All modern browsers support a tabbed interface. Most have for years. All have an option to open the tabs that were open when you last closed the browser. My Chrome browser has, from left to right, a tab for the API, another for Ruby, then JavaScript, my JavaScript console application, an HTML reference and last, CSS.

For Ruby I prefer ruby-doc.org. It's main menu is this:

Ruby reference.

You can see that the ruby-doc people like frames, too. The top-left frame lists the source code files. This is useful if you are truly Ruby hardcore, want the exact details and speak fluent C, which I doubt describes many of us.

The middle-top panel is the one I start in. It lists all the Ruby classes. Need to throw together a Ruby regular expression? Click Regexp. That gets to the class doc, including an all-too-brief explanation of what the class is, a list of methods, another of constants and documentation of each method.

The right frame lists all the methods, alphabetically. I don't find this particularly helpful. In the case of Regexp, for instance, clicking "match" within the Regexp class gets to the regular expression match method reasonably quickly. Scrolling the method list to "match" gives you lots of choices, and most are irrelevant to Regexp's match method.

If you are new to Ruby, this is probably too deep. Your assignment (just when you thought you were going to breeze through this short chapter!) is to Google "Ruby tutorial" and find one that is targeted at your level.

My choice is at ruby-doc.org/core/.

The rest of this chapter is for those who want to go on to WebDialog work, in which fancy user interfaces combine web pages with Ruby. If you'd like to spend some time with all you've learned so far (or you can't wait to program that wicked roller coaster ride) this would be a good time to a) close this chapter and this tutorial, or b) return to the Table of Contents to find your favorite topic. This material will wait patiently for your return.

JavaScript Reference Material

Before we go to JavaScript, I see a question. "What browser do I prefer?" I use three regularly. In alphabetical order: Now on to JavaScript, where I prefer the w3schools tutorial.

Oddly, I asked Google for "JavaScript reference" and it comes up with a tutorial. More oddly, I agree! This tutorial makes excellent reference material. When your for ... in loop doesn't work as you want you can find it quickly in the left-hand column:

w3chools JavaScript tutorial.

Again, try Google for "javascript tutorial" (generally the more beginner-friendly sources) or "javascript reference" (an "I know what I'm doing—I just don't do it often enough to keep it in memory" source). Choose one that works for you.

Mine is at www.w3schools.com/js/.

JavaScript Console Application

Next is a JavaScript program I wrote, the JavaScript Console. It provides a console, not unlike the Ruby Console, where you can type some JavaScript and get an answer. 2+2 in the input window returns 4 in the output window. In the screenshot below, please explain the last result:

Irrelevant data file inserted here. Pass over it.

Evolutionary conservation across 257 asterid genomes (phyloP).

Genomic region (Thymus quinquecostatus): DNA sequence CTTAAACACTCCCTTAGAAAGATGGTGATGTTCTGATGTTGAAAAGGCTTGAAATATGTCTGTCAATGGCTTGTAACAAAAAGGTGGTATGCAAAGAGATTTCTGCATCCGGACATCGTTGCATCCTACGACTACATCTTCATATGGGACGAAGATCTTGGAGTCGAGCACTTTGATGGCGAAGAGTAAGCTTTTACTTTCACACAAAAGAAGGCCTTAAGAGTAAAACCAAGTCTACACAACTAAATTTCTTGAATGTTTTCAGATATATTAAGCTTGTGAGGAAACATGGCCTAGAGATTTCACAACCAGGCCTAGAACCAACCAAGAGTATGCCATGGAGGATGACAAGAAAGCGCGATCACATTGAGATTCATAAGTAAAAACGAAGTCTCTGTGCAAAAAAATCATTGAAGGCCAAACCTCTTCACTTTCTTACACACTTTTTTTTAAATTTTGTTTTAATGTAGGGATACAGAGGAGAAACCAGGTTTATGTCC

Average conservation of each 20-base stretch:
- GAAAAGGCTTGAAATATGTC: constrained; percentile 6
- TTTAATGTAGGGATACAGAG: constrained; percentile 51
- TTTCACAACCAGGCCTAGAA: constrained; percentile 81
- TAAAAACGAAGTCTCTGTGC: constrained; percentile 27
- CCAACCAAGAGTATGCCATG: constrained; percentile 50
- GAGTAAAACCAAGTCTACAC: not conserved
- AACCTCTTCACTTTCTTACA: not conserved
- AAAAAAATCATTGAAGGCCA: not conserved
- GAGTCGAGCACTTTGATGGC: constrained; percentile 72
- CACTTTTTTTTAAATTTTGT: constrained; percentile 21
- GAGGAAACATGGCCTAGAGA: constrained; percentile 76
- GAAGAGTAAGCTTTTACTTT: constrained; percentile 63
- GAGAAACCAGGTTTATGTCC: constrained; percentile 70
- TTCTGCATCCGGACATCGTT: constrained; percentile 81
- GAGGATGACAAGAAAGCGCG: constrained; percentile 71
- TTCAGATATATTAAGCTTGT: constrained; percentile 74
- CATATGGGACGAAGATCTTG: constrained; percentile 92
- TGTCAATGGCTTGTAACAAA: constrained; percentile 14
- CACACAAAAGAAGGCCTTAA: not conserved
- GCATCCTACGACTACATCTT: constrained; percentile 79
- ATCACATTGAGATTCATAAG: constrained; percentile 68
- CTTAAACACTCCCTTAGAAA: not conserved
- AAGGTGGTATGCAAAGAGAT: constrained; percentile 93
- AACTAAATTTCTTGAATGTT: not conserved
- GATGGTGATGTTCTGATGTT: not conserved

The JavaScript Console in operation.

To open this one, open js_console.html in your doc/ subfolder.

Oh yes, the last result. ( NaN == NaN ) is false. NaN (Not a Number) is not equal to anything, not even itself. To test for JavaScript's NaN you use the isNaN() function.

HTML Reference Material

There are two front doors to the Web Design Group's HTML doc. One is the alphabetical list of HTML tags:

Web Design Group alphabetical index.

That is at htmlhelp.com/reference/html40/alist.html. The other front door is the organizational list at htmlhelp.com/reference/html40/olist.html:

Web Design Group organizational index.

CSS Reference Material

The final reference I keep at hand is the w3schools (after the World-Wide Web Consortium, universally known as W3C) CSS reference.

w3schools.com CSS reference. I know enough CSS to know that a single border property can set size, style and color, but I use it infrequently enough to never remember the right order. I do remember that the wrong order will set absolutely nothing—the renderer will see the property value, say to itself "What's this?", give up and discard the thing.

One click here on "border" and I've got the exact information I need:

CSS border property.

This lets you dress up your HTML with CSS styles, without ever troubling to learn the myriad properties and values. (Border styles can be dotted, dashed, solid, double, groove, ridge, etc. Are you going to remember even a few of them?)

Find this data at www.w3schools.com/css. Ask Google for a little help finding alternatives.

Bookmark the Front Doors

After a little bit of use, you will be someplace like this:

Category UI, PickHelper class, PickHelper.test_point() method.

That's great. You found out what you needed to know about PickHelper.test_point(). But the next time you come here, you will be looking for something else: Geom::Transformation.new() has ten different sets of arguments, for example. It's important that you be able to get do the SketchUp Ruby API front door with a single click:

SketchUp Ruby API, All page.

In the next chapter, we'll get on to HTML and CSS so you can do the slickest WebDialogs ever, providing the front ends for your ever-so-fabulous Ruby plugins. You'll be glad you have your reference browser set up.


Biplane, star of Airshow!. View of apartment contents. The axes box in the Lumberman WebDialog.